The opinion of the court was delivered by: Ronald L. Ellis, United States Magistrate Judge
MEMORANDUM OPINION AND ORDER
On June 26, 2008, Plaintiffs brought this action under the Trademark Act of July 5, 1946, (the "Lanham Act"), as amended, 15 U.S.C. § 1051, et seq., raising claims of trademark infringement and dilution, inter alia. (Compl. ¶ 8.) On September 11, 2008, an initial conference was held before The Honorable Richard M. Berman, and the deadline for the completion of fact and expert discovery was set for January 12, 2009. (Docket No. 11.) On December 1, 2008, Plaintiffs raised a discovery dispute with the Court. On the same date, the case was referred to the undersigned for general pretrial management and for the resolution of the discovery dispute Plaintiffs raised. (Docket Nos. 12 and 13.) Following a telephone conference with the Parties, the Court ordered that Defendants produce all responsive documents to Requests 5-8, 10-14, 19, 20, 30, 31, and 43 of Plaintiffs' First Request for Production of Documents, by December 22, 2008. (Docket No. 16.)
Before the Court is a request by Plaintiffs that the Court order Defendant ABC Rug Cleaners, Inc. ("ABC Rug Cleaners"), to produce documents responsive to Requests 18 and 21 of Plaintiffs' First Request for Production of Documents. Plaintiffs also request a 45 day extension of the fact discovery deadline. For the reasons that follow, the requests are GRANTED.
A. Plaintiffs' Document Request 18
Plaintiffs' document Request 18 seeks "[a]ll documents concerning the name, address and telephone number of each customer of ABC Rug Cleaners from January 1, 2007 to the present." In response to this request, ABC Rug Cleaners responded, "defendant asserts a privilege." (Plaintiffs' Memorandum to the Court, Dec. 15, 2008 ("Pl. Mem.") at 1.) They argue that the identity of ABC Rug Cleaners's customers is a central issue in the case. (Id. at 2.) Plaintiffs assert that ABC Rug Cleaners incorporated in 2007 under a name confusingly similar to Plaintiff ABC Rug & Carpet Cleaning Service, which had incorporated in New Jersey in 1997, and filed a certificate of doing business in New York in 2000. (Id.) Further, plaintiff ABC Rug & Carpet Cleaning Service was granted a license to use the block letters "ABC" by plaintiff ABC Carpet Company, which obtained trademark designation for the block letters in 1998. (Id.) Plaintiffs argue that ABC Carpet Company has been in business for approximately 100 years, and that its name and reputation are of great value in attracting customers for cleaning and repair work to rugs and carpets. (Id.)
Plaintiffs further contend that ABC Rug Cleaners has been exploiting the name and reputation developed at great expense and care by plaintiffs ABC Carpet Company and ABC Rug & Carpet Cleaning Service. (Id.) They point to occasions where customers have been confused into contacting ABC Rug Cleaners either through Defendants' advertisements, phone numbers, or through its website, "ABCrugcleaners.com." To support these allegations, Plaintiffs annex to their submission various examples of correspondence in which customers detail their confusion. (Id. at Ex. A.)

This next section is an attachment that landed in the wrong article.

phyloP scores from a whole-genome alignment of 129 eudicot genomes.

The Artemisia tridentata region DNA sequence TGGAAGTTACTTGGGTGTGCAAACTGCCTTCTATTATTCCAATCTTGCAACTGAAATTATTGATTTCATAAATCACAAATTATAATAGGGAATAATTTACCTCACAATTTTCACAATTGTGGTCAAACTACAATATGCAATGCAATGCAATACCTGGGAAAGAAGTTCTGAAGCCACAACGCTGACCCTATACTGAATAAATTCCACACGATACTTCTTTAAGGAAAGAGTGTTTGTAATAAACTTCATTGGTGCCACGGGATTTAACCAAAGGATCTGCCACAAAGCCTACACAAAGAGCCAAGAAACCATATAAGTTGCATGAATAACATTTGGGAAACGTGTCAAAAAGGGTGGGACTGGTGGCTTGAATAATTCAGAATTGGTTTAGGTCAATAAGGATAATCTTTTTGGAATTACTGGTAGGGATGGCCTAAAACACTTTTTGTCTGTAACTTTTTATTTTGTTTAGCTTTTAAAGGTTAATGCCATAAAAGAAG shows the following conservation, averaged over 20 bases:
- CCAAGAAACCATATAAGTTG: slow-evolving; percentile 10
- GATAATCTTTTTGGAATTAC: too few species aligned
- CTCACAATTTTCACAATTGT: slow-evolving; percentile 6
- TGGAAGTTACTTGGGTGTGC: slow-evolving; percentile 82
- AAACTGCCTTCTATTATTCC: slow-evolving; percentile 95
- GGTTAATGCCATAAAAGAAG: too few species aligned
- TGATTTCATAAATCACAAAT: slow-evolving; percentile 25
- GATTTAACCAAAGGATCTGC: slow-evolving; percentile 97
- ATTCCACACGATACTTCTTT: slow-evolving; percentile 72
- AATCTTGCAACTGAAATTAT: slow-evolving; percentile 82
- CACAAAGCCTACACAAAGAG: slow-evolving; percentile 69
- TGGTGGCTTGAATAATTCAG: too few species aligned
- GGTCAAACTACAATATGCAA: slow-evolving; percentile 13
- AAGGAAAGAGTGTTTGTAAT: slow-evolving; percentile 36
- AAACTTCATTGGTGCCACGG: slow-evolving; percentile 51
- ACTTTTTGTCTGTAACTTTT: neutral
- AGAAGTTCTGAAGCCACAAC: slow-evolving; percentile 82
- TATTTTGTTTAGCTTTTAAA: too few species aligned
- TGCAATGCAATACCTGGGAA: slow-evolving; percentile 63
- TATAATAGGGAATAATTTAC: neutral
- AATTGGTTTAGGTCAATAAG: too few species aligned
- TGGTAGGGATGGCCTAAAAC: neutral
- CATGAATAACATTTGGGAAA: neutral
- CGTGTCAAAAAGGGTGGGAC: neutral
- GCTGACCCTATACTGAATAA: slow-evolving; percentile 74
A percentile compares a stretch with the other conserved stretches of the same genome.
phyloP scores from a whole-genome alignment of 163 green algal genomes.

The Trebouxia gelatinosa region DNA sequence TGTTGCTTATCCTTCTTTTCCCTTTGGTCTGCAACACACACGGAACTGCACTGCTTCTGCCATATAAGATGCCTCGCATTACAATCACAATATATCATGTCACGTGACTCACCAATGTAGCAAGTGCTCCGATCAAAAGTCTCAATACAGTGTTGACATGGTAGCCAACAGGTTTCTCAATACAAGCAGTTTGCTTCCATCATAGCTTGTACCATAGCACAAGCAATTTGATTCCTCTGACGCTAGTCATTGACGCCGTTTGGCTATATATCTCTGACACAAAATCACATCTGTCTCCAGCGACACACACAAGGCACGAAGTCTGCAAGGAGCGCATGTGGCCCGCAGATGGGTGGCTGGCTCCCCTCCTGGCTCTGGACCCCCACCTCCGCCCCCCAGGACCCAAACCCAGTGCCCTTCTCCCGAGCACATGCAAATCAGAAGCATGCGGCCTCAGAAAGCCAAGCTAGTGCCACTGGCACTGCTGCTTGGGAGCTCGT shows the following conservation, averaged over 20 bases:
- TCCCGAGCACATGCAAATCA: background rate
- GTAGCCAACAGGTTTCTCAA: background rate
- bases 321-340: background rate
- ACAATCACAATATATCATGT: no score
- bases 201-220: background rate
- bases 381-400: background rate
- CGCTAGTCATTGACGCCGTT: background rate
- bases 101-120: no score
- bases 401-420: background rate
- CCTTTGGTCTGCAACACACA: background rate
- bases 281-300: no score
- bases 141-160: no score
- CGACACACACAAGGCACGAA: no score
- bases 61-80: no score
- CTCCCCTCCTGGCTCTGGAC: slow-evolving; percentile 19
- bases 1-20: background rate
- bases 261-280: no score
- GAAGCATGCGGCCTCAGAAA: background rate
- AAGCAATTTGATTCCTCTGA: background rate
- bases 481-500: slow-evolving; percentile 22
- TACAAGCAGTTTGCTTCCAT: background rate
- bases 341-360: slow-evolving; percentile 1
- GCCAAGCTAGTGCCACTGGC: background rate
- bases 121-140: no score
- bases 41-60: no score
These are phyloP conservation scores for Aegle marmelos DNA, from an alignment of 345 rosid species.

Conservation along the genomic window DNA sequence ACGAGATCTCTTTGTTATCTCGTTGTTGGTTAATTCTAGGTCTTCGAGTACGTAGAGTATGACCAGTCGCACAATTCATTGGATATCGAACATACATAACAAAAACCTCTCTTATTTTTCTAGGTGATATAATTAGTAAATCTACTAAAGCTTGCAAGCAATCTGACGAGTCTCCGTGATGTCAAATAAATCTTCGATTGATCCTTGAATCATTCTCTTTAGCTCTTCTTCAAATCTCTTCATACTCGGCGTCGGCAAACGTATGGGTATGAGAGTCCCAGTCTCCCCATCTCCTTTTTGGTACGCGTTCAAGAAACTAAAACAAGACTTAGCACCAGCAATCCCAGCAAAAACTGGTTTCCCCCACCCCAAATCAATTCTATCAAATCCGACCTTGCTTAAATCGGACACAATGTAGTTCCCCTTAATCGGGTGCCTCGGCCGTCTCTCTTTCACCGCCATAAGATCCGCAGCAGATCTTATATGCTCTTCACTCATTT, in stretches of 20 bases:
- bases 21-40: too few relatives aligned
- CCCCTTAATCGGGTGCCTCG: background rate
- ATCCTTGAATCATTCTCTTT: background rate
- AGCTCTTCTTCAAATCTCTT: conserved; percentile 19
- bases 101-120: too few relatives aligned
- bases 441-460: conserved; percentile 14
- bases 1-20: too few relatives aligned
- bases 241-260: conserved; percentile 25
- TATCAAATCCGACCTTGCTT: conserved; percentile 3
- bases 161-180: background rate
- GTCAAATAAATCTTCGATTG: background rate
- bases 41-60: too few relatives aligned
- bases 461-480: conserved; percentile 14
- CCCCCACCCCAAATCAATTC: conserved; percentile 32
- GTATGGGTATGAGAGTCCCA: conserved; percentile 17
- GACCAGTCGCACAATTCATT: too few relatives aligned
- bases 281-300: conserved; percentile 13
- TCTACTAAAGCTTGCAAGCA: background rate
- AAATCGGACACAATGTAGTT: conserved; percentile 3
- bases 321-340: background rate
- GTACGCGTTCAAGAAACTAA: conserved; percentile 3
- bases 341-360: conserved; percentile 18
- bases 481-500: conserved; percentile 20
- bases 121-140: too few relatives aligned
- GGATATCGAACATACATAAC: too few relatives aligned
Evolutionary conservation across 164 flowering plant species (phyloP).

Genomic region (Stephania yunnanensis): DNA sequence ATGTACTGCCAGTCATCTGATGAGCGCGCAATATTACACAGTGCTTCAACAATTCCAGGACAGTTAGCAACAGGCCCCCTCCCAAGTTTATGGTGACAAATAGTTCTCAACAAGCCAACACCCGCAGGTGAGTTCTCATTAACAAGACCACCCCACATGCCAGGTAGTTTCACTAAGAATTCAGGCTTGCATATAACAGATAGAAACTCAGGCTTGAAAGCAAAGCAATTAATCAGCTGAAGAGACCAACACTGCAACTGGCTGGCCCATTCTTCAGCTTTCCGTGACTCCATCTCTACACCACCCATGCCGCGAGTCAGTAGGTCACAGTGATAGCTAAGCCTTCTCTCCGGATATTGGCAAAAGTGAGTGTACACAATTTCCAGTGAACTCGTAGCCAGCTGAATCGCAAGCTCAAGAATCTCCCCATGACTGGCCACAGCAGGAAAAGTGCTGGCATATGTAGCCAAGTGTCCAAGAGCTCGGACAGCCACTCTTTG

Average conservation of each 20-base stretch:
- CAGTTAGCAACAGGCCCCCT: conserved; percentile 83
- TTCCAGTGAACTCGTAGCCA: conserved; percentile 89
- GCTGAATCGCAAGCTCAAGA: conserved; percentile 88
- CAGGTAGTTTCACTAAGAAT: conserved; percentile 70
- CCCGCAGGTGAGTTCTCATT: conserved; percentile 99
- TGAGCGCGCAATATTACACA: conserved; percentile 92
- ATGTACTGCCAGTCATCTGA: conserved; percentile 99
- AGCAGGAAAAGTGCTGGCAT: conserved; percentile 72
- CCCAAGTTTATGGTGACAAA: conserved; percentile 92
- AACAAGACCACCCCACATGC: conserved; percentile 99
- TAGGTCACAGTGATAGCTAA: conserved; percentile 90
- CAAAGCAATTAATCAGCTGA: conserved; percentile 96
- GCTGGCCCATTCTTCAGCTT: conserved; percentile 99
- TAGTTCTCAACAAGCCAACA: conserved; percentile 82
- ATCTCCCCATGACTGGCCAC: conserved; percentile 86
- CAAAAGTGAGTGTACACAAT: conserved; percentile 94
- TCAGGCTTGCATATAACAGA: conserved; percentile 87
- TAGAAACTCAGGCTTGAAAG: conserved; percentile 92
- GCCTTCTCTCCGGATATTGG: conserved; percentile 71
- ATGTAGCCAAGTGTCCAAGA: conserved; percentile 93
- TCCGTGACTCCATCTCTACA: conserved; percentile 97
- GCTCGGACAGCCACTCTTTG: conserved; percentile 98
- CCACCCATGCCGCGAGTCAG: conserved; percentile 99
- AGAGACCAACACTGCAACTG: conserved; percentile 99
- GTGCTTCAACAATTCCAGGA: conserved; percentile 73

Plaintiffs argue that ABC Rug Cleaners's customer list is relevant because it will show that Defendant diverted customers away from plaintiff ABC Rug & Carpet Cleaning Service or plaintiff ABC Carpet Company by pretending to be affiliated with them. They allege that this is damaging them on an ongoing basis in terms of lost revenue and reputational damage from substandard and overpriced services being provided by defendant ABC Rug Cleaners. (Pl. Mem. at 2.) Plaintiffs note that they are amenable to entering into a confidentiality order with respect to all documents provided in response to their request. (Id. at 3.)
Defendants argue that ABC Rug Cleaners's customer list is a confidential trade secret that, if exposed, would cause undue harm and expense to ABC Rug Cleaners. (Defendants' Letter in Opposition, Dec. 15, 2008 ("Def. Opp.") at 1.) They further argue that ABC Rug Cleaners has spent substantial time and effort in establishing a customer list that is not readily ascertainable elsewhere. (Id.) Defendants assert that the documents requested would be tantamount to revealing ABC Rug Cleaners's entire business model and customer base to a competitor, and that a disclosure of confidential, protected trade secret information of this magnitude would be unduly harmful. (Id. at 1-2.) Defendants also note that, if necessary, they will seek a protective order regarding Plaintiffs' request. (Id. at 1.)